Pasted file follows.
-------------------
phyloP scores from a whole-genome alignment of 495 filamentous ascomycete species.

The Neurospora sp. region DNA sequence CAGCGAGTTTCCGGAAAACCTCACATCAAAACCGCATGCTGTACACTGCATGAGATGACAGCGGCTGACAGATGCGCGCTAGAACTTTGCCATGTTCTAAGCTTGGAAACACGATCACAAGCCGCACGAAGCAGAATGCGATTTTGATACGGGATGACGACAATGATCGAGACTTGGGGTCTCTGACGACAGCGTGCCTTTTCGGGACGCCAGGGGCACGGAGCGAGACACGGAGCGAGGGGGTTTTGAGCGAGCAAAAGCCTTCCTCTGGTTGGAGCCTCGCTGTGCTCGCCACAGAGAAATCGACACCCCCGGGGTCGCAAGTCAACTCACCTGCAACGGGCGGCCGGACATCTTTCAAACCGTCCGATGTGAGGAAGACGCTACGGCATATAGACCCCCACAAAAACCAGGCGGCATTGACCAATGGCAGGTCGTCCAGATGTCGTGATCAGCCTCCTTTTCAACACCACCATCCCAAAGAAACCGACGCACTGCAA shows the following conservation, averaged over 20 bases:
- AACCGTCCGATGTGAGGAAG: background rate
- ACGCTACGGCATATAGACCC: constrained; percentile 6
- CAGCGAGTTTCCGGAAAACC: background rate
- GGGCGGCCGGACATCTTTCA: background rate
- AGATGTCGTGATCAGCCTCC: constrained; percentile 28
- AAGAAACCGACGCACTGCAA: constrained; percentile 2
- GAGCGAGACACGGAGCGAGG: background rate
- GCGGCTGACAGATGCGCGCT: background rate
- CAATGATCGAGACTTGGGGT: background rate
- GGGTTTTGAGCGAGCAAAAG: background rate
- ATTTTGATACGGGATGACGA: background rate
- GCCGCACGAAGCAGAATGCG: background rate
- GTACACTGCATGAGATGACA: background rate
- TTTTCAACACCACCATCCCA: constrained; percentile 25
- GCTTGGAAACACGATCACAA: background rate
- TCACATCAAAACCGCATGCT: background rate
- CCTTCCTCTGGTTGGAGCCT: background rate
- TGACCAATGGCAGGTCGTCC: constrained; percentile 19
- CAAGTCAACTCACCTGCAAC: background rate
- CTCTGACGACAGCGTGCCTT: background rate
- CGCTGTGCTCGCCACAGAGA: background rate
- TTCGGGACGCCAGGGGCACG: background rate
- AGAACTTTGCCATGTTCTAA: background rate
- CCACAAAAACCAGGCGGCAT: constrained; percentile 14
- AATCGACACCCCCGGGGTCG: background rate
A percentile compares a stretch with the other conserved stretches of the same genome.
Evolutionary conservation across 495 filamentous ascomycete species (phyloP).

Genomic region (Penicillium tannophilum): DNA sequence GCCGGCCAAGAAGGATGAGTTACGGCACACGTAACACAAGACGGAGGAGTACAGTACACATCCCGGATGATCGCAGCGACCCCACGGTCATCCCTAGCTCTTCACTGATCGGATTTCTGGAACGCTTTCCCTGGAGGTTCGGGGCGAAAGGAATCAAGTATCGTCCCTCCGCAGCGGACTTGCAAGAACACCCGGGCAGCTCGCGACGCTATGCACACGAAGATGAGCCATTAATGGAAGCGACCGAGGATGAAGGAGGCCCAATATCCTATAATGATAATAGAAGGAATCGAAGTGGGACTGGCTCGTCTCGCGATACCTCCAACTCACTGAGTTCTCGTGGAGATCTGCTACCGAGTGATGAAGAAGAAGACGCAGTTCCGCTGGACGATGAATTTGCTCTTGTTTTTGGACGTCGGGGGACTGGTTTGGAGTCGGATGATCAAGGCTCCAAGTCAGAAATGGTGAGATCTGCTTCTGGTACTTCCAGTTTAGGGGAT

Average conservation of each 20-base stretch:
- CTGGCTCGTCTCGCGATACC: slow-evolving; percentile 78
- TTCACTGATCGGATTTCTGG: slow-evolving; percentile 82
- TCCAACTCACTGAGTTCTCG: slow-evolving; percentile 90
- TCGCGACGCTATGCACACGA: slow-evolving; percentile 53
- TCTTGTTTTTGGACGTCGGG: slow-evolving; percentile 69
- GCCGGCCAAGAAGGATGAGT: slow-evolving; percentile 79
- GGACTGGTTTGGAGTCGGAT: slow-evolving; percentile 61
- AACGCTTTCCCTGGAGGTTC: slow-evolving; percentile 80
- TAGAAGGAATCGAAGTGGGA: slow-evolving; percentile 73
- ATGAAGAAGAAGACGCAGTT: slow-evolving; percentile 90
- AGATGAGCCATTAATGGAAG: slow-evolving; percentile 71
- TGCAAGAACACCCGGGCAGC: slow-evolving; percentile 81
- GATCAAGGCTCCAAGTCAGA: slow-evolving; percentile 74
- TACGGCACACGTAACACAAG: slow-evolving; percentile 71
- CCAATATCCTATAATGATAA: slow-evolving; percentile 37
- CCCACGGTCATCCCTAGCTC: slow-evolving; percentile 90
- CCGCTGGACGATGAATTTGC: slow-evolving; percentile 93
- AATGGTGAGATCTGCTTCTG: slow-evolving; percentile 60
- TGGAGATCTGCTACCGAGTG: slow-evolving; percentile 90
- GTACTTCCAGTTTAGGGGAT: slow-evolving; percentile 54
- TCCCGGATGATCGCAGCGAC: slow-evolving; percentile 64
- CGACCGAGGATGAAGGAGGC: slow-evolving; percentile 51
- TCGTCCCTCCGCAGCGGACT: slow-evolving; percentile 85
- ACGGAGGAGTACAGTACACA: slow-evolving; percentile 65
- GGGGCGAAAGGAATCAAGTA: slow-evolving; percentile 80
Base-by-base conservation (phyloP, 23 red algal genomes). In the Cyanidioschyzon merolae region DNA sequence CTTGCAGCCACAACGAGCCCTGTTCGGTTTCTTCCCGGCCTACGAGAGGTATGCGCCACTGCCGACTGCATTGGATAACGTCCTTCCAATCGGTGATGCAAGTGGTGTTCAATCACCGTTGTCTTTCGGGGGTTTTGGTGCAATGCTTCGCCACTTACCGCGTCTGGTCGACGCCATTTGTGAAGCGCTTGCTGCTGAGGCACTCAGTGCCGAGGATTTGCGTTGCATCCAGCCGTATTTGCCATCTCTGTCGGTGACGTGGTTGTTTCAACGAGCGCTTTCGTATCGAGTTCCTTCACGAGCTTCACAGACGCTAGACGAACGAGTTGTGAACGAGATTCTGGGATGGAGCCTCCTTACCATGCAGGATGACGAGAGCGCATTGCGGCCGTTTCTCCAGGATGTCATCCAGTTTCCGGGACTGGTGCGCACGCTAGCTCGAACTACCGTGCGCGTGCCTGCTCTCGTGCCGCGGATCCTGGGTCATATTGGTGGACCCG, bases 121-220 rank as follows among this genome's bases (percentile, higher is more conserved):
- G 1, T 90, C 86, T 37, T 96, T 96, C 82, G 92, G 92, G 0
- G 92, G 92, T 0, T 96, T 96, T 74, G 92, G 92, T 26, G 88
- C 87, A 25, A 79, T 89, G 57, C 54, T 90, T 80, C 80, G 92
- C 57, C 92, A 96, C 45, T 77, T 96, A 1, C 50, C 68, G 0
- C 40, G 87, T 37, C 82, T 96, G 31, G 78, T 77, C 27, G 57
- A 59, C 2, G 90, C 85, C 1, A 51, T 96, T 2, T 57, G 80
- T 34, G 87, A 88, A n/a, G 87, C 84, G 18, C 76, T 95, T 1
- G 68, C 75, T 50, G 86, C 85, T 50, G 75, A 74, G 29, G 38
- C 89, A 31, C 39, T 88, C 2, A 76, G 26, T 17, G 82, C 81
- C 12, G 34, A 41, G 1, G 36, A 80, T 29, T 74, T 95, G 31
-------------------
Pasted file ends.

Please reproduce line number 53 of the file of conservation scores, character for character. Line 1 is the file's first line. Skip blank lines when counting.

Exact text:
- CGACCGAGGATGAAGGAGGC: slow-evolving; percentile 51